Wednesday, August 15, 2012

Death Love Doom: A Review

Well.

It's just after 6 in the morning, I just finished reading through the pdf of James Raggi's Death Love Doom and well, hmmm.

I have a tendency to think of myself as jaded.  I laugh my way through horror films, I make jokes about inappropriate topics, and look oddly at  others whose stomachs don't allow them to.  Every once in awhile, though, I'm reminded that I haven't quite lost every bit of my innocence.  Usually I come upon that realization only as another bit is ripped away.  The last time this happened was when I read Garth Ennis' Crossed comics.  I remember thinking to myself that I admired the craft that went into writing something that was able to disturb me.  I also remember wondering if it that was a good thing. 

Raggi definitely wades into deep water with this module - he is staking his claim to the dark, murky depths of extreme horror roleplaying, and his promotion of the contents has been accurate - this module does what it says on the tin.  There is a Cronenberg meets Barker sort of vibe running through the descriptions that leaves you feeling uneasy, and slightly queasy.  I can only think of Mongoose Games' Noctum as comparable RPG material, if that gives any indication.  The artwork brings out the horror, with the two page drawing in particular evoking feelings of disgust.  You know the one I'm talking about.  Or you don't.  I'm certainly not going to reproduce the image here, but kudos to Kelvin Green for his evocative artwork.

The thing is, this sort of product is essentially review-proof.  You're either sucked in by the idea of a Big Nasty, in which case a bad review isn't going to sway you, or you're repulsed by the idea, in which case it could have been ghost-written by Gary Gygax, and you're still not going to pick it up.  

So is it good?  I don't see it as compatible with my gaming group.  That's not necessarily a failing on the part of the product, but rather a realization that it isn't providing material that would prove entertaining for the dynamic of the group that I play with.  I suspect I won't be the only one to feel that way.  That doesn't mean it's not good, it just means it's not useful.  Hrm.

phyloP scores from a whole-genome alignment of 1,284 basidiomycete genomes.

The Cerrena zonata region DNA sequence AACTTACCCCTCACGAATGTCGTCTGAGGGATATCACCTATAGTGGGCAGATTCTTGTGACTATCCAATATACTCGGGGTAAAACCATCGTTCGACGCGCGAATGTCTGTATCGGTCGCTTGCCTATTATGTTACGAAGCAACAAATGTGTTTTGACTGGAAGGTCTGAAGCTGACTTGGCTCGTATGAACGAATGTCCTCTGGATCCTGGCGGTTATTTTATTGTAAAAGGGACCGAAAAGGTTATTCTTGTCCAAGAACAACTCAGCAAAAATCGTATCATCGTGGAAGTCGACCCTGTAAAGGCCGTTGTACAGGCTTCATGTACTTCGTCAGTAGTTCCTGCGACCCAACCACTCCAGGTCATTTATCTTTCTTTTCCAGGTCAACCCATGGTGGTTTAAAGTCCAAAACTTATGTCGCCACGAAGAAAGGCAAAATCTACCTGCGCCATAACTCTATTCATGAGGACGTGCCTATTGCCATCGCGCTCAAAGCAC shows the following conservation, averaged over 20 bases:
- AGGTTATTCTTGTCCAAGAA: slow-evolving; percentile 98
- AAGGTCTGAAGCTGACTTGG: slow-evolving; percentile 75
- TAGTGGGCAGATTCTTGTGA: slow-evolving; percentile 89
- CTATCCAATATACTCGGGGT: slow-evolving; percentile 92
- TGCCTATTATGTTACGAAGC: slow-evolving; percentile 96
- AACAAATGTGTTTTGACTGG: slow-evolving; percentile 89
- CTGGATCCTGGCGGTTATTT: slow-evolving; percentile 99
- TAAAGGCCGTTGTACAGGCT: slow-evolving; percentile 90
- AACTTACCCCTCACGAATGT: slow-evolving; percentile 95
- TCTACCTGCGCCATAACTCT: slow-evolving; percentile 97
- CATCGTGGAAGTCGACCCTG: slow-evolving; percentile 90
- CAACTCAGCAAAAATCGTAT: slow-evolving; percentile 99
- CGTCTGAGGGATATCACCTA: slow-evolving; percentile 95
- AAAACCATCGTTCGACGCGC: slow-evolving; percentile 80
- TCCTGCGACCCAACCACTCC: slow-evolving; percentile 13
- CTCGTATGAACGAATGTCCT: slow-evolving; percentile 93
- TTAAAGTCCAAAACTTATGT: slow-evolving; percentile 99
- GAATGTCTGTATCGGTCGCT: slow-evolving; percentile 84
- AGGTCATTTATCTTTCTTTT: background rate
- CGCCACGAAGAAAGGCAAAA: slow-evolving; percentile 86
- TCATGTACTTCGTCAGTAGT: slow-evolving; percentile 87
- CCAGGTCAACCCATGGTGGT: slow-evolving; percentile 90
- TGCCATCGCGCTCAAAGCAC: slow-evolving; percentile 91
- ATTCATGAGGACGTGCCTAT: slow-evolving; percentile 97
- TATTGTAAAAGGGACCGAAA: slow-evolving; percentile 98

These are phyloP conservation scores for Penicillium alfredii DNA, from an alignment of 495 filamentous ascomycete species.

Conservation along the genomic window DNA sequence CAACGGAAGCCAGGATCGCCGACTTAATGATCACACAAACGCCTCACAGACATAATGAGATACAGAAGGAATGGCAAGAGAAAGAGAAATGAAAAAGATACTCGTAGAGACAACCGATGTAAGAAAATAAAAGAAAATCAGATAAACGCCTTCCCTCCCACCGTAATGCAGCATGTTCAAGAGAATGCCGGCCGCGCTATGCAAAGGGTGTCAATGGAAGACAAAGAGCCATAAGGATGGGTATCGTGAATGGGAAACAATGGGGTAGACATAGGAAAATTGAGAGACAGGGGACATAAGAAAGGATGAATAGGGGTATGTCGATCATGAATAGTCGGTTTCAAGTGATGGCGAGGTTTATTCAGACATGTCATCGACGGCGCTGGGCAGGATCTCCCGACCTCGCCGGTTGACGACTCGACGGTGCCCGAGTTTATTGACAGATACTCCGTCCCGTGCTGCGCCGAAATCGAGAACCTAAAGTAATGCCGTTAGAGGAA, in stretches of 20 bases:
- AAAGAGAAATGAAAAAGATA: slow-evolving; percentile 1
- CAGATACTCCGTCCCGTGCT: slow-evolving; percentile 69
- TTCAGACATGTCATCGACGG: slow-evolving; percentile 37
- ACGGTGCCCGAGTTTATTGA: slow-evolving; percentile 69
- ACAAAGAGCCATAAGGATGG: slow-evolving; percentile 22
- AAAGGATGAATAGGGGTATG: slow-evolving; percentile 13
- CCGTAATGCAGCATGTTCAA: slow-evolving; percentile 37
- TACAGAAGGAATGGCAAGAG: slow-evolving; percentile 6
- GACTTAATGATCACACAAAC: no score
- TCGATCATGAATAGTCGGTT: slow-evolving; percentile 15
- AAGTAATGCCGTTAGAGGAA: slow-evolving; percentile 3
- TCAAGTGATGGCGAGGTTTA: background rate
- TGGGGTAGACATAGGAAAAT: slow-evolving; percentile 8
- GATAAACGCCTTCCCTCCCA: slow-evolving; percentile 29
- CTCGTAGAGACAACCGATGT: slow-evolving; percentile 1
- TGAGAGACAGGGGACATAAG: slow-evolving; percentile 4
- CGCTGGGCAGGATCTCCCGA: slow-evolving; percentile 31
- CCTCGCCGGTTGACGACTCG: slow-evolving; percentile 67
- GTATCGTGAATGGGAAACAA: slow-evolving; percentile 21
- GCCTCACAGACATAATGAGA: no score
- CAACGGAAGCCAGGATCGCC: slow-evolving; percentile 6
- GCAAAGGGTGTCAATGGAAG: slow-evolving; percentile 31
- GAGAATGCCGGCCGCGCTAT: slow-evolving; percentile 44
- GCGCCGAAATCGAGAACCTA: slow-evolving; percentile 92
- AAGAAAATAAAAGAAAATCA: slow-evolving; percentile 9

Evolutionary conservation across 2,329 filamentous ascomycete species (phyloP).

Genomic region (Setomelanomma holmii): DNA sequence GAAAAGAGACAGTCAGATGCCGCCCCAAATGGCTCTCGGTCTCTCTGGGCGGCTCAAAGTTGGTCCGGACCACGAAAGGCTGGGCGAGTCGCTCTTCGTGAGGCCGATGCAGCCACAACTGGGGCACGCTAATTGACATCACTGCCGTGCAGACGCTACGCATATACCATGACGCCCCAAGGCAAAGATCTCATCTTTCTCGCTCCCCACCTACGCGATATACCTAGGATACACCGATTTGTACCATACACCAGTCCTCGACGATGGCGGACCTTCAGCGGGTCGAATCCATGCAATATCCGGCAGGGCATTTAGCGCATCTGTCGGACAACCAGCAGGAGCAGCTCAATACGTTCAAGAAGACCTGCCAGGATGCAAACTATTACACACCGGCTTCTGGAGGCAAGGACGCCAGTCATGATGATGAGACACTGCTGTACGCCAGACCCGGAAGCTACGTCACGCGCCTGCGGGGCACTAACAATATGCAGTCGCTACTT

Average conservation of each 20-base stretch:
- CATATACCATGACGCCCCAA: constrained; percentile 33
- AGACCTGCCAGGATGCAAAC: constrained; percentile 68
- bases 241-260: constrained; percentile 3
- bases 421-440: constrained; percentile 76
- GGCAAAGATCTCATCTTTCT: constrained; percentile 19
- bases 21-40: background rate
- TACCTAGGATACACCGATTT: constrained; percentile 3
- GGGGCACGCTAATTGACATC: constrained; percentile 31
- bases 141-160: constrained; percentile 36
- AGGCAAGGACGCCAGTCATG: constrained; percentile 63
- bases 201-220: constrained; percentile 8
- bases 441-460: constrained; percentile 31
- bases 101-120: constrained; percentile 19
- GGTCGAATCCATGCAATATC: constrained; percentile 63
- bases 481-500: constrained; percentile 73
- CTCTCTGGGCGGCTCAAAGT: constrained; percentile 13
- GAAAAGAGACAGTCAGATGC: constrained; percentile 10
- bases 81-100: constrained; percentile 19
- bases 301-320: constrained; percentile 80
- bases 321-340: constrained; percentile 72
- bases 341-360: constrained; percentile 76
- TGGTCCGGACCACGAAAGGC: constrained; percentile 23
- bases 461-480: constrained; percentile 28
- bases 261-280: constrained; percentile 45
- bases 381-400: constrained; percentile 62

So maybe good/bad isn't the correct indicator for this review.

So is it effective?  To a certain extent yes.  It's essentially a tableau, a diorama that the PCs wander through, and experience the horrible things Raggi has dreamed up.  There's no saving anyone, there's no rescuing the damsel here.  Shit has gone down, and there's no coming back from it - the best that can be hoped for is to put some that linger out of their misery.  There's no satisfaction to be found, no victorious release to be had, and some groups will not enjoy that.  They don't interact with the setting, but rather bear witness, and indeed, are punished in many cases for interaction.  So the question of it's effectiveness depends on the expectations of the group, not just with regards to the gross-out factor, but with regards to how much influence they should have over the story, and it's outcome.

I think that, for better or for worse, whether your group would appreciate this module or not, whether you can stomach it or not, whether you agree with the design or not, there is a strong statement being made here.  To me, it seems that this is less an adventure than it is a manifesto, so take it for what it is - a declaration of intent, a vision of Raggi's world, where life is a Hobbesian nightmare - bad thing happen to good people, and the best you can hope for are "heroes" to clean up the mess. 

Unless a man possessed by a giant insect sprays black goop from his junk and kills them first.

2 comments:

  1. Been seeing a bit of this particular book around at the moment, and although it doesn't look like it might be my style of horror GMing, I think I could still have some fun with it.

    http://shortymonster.wordpress.com/2012/08/13/some-advice-on-running-a-horror-rpg/

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  2. Thank you for the review! That piece was one of the more difficult to draw and I'm not sure I did the horror of it justice, but so it goes.

    It's not the kind of art I'm known for, and it's not the kind of art I would go for in a product I'd buy, but I felt it was important to get involved, as pretentious as it seems. I think what you're saying about it being a statement is spot on.

    I love the Father Ted image, by the way!

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